Ng, M. S. N., Chan, D. N. S., Cheng, Q., Miaskowski, C., So, W. K. W.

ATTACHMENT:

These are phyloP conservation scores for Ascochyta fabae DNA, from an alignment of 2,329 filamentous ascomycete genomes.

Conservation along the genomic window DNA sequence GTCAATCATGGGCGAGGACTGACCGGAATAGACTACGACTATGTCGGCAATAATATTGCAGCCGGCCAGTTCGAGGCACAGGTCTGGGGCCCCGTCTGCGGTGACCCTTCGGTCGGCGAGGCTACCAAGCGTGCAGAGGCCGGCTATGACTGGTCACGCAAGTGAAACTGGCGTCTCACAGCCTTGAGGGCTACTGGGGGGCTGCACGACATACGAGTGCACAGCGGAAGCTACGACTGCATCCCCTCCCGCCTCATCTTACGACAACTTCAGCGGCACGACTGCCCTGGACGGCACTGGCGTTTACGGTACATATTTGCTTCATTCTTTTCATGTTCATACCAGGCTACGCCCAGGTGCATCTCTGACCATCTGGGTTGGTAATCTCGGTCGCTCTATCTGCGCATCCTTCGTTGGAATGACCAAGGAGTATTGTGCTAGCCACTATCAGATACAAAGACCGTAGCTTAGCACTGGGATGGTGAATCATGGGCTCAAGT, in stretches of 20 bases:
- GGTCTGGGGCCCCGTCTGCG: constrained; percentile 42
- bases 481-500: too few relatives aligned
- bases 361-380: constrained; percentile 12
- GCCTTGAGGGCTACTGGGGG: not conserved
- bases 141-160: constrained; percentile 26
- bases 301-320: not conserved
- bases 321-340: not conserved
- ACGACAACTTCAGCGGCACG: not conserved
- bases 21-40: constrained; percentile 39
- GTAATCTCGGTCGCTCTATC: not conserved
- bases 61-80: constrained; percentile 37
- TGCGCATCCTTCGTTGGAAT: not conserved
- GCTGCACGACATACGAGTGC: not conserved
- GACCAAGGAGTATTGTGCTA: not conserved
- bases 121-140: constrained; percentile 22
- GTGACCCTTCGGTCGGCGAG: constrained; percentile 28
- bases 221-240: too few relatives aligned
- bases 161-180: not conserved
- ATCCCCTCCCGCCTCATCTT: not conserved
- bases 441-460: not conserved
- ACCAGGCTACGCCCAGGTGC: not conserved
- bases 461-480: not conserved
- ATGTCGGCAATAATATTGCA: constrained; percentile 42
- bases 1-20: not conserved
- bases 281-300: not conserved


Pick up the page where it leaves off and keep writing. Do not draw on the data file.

PURPOSE: To identify a cut-off score for the COmprehensive Score for financial Toxicity (COST) to predict a clinical implication of a high level of financial toxicity (FT). METHODS: A total of 640 cancer patients were recruited from three regional hospitals in Hong Kong. They completed a questionnaire comprising the COST measure and the Functional Assessment of Cancer Therapy – General (FACT-G) instrument. The cut-off score for the COST that predicts the lowest quartile of the FACT-G total score was identified by receiver operating characteristic (ROC) analysis. The sample was then stratified by this cut-off score, and characteristics were compared using Fisher’s exact, chi-squared or independent sample t-test. RESULTS: The mean scores were 20.1 ± 8.8 for the COST and 71.6 ± 15.5 for the FACT-G. The ROC analysis suggested that the cut-off of 17.5 yielded an acceptable sensitivity and specificity. Characteristics of patients with a higher level of FT included being younger, having a monthly household income of < 10,000 HKD (approximately 1290 USD), being more likely not employed, having stage IV cancer and receiving targeted and/or immunotherapy. In terms of financial support, a higher proportion of these patients had discussed financial issues with health care professionals and had received financial assistance. In addition, fewer of them were covered by private health insurance. CONCLUSION: Our findings suggest a cut-off for the COST that can be used to screen for FT in clinical settings. In addition, while a considerable proportion of high-FT patients received targeted therapy, they often received financial assistance. There is a gap between financial hardship and assistance that warrants attention.